Underrated Songs. Part II
Say It Ain't So, Joe
So here's one song that nobody knows from an artist that few people know. It has almost everything: that folky 70's vibe, strong emotion, melodic acoustic riffs, mood swings and goes in crescendo till it breaks ironicly in the final chorus. A perfect expression of the internal conflict brought by the realisation that your heroes and idols ain't such. If you've ever been disappointed by someone you believed in, you've found your song. “They're telling us lies, Joe; please, say it ain't so”. That is why I say it breaks ironicly in the end. A silent promise that breaks...
Don't Wanna Fight
The Alabama Shakes
The first time I heard this, I thought a dude was singing. Brittany Howard sings like a legend. The Alabama Shakes have managed to combine rock and that special something that only soul has with an alternative twist. With a catching chorus slightly reminiscent of the Bee Gees' Stayin' Alive, but still an original piece on its own and its bluesy guitars, Don't Wanna Fight needs to be heard more often!
Soon We'll Be Found
Before Sia broke into the pop scene she was an indie artist and yes, we knew what her face looked like. This gem reminds us of what Chandelier might have sounded like without its straight-pop arrangements. All along, Sia's voice cracks, rasp and projection take us on an emotional journey and demonstrate uniqueness at its best. She is not only a great songwriter and singer, but an artist overall. Thank God she never gave away this song to anyone else. Additionally, the melody sounds like a lullaby trying to make you sleep, but one that you'd rather stay awake to, just so you can keep on listening.
A Step You Can't Take Back
Keira Knightley (from Begin Again)
Another song that builds in and builds in until it seems to explode. The arrangement is pretty and classic, the melody simple but memorable, the lyrics about someone who's almost had too much from life. It is one of those songs you can truly build a connection with. A song that successfully escapes the boring, naive and superficial, yet common words “I love you” “why don't you love me” so popular in music. The film is just alright if you are interested in the process of making music. The characters aren't that interesting, neither is the script and neither most of the other songs, but this one stands out. It sounds like one of those singer-songwriter gems that you want to show to your spiritual/intellectual friends.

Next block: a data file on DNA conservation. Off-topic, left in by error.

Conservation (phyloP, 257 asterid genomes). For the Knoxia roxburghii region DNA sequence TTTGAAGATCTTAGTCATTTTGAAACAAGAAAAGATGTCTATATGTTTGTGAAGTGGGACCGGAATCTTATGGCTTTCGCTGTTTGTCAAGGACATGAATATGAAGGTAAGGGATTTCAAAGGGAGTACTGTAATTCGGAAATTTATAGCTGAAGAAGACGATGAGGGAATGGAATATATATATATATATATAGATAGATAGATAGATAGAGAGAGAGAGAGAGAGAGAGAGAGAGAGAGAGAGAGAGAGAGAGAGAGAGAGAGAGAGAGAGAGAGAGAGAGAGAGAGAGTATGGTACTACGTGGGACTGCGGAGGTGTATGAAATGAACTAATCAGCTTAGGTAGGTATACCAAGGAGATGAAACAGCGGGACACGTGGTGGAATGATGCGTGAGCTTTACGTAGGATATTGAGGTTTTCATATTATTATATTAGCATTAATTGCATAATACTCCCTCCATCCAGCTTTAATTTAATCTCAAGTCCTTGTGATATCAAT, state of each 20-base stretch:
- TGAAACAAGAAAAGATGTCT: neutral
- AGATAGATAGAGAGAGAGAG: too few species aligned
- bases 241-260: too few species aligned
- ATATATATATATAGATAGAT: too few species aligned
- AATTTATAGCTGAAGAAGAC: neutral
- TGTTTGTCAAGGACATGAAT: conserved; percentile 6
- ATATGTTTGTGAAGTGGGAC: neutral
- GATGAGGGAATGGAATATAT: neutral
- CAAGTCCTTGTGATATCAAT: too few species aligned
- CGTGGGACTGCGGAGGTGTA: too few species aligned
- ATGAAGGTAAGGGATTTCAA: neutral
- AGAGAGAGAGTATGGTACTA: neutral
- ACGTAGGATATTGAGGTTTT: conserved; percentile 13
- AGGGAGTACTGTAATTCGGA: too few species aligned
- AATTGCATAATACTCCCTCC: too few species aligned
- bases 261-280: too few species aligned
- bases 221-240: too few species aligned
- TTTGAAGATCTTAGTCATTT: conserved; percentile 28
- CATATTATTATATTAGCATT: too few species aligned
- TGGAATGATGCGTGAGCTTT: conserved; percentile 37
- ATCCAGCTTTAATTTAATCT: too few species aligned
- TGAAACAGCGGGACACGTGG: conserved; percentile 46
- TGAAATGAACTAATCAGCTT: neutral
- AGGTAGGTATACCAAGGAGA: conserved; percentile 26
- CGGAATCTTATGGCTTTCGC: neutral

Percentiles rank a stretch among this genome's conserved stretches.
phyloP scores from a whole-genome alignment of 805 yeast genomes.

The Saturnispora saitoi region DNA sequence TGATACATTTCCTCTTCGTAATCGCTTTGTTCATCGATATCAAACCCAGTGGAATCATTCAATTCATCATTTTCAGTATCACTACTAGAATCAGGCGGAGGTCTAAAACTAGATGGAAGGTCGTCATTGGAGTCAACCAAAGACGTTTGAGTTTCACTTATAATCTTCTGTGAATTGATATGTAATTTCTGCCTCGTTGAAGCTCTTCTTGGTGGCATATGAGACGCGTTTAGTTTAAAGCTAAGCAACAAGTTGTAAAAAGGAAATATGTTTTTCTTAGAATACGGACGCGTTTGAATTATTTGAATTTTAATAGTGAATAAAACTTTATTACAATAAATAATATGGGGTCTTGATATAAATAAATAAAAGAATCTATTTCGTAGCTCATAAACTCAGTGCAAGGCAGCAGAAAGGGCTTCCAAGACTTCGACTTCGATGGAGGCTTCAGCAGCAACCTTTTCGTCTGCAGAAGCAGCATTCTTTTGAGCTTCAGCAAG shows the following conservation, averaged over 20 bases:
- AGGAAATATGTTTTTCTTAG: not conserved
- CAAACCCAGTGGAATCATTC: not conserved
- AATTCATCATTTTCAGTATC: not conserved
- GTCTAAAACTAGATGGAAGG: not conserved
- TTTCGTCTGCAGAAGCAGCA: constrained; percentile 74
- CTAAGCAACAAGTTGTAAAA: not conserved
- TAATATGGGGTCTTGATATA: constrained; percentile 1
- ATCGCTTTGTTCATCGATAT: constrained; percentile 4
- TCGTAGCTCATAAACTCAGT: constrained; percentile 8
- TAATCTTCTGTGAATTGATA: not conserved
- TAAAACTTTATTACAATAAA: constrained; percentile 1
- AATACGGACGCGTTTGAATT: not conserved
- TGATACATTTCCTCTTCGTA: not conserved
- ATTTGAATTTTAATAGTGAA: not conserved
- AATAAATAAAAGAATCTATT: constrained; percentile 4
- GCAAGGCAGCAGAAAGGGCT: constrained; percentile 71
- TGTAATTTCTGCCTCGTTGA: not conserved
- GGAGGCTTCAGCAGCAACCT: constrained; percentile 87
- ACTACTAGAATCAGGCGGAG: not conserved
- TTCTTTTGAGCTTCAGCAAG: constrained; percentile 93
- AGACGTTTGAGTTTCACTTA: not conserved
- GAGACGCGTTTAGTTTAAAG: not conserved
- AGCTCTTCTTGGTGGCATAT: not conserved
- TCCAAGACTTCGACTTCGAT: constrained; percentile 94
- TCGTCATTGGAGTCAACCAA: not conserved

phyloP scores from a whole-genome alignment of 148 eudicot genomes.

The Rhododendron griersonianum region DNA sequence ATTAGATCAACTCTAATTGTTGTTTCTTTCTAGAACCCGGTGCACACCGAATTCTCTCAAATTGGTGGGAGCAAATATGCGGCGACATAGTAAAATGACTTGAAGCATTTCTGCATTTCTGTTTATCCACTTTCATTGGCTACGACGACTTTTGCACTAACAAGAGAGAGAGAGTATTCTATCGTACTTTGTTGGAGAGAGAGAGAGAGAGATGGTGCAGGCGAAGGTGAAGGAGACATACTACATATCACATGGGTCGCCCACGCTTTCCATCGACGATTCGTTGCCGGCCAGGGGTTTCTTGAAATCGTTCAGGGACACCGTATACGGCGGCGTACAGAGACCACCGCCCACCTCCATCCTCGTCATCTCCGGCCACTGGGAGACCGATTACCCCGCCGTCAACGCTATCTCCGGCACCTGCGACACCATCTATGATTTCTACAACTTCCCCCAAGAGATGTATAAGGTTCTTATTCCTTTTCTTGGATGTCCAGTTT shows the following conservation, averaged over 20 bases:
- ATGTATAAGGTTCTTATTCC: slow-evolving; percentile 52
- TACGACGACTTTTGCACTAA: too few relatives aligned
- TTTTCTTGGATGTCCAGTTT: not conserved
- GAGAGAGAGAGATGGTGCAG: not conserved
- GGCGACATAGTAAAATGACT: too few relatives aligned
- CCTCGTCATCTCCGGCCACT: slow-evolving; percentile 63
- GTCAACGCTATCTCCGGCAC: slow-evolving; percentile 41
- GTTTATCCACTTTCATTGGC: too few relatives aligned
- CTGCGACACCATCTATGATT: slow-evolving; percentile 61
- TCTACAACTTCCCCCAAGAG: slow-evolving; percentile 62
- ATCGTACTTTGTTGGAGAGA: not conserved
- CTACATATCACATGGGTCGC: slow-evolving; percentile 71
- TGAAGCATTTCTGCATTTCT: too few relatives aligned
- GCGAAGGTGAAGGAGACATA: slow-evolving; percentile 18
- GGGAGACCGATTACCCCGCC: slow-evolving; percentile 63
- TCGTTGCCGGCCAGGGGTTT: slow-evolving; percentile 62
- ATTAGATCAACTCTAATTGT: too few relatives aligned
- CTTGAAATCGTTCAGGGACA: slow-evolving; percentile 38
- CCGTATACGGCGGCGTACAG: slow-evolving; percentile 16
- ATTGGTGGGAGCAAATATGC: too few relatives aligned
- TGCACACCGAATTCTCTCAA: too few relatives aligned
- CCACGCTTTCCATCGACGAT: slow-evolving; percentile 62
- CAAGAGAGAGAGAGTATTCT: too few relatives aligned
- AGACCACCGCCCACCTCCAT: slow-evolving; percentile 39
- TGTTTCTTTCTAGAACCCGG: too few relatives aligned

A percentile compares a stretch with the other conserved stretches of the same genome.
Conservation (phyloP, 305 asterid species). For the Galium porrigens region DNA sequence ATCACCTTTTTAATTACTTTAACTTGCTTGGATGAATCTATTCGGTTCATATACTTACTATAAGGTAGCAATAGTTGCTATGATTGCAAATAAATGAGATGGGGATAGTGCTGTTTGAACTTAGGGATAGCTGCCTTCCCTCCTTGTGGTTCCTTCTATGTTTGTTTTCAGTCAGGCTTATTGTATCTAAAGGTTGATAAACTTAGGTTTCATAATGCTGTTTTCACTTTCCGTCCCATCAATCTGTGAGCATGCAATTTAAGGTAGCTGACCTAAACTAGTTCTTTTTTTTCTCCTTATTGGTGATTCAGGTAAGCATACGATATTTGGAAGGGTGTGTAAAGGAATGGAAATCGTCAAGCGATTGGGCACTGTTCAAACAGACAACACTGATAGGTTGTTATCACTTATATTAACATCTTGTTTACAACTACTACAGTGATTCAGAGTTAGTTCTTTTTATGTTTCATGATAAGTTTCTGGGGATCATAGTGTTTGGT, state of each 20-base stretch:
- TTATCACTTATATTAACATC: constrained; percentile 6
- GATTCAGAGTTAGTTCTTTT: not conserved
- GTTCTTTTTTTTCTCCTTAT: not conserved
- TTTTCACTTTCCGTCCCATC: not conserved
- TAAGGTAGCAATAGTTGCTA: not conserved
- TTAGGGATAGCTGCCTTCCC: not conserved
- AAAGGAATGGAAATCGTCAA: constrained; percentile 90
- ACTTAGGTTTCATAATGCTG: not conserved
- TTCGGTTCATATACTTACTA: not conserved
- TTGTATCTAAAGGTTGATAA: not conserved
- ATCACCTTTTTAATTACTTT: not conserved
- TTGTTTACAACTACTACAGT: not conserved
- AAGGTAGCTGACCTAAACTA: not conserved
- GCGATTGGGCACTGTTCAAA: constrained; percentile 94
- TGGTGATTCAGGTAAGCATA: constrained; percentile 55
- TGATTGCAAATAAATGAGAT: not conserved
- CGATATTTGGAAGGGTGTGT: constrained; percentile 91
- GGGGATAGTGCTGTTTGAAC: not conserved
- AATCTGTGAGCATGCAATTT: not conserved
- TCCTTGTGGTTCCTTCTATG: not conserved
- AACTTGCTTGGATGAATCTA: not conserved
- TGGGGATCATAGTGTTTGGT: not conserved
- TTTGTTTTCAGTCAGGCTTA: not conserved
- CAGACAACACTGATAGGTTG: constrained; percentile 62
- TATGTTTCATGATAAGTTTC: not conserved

The Last Time I Felt Like This
Johnny Mathis & Jane Olivor (from Same Time Next Year)
So, first of all, this song ain't corny, alright? Well, maybe just a little bit. It's about the realisation of falling in love again, when it seemed unlikely, I guess. Its piano-driven melody and nostalgic sound are as good and understated as the film the song is from: Same Time, Next Year. The film depicts how a married man and a married woman meet and connect instantly. Because they already have lives and families of their own, they decide to see each other once a year. Their smart and funny dialogue across the years is accompanied by this outstanding ballad.
Truly, it is her whole debut album that deserves another chance. Probably eclipsed by other soulful artists like Adele or Emeli Sandé, and the ackward (to some) fact that she participated in the X Factor, Rebecca's sound is smoky, classic and unique. The chorus in her song Backtrack is just as good as Rolling In The Deep's, except the production is a bit less raw and more poppy. The line “I don't mean to cry, it's just the smoke gets in my eyes” is a plus too. Also, check out the music in Nothing's Real But Love, Glitter & Gold and Too Good To Lose.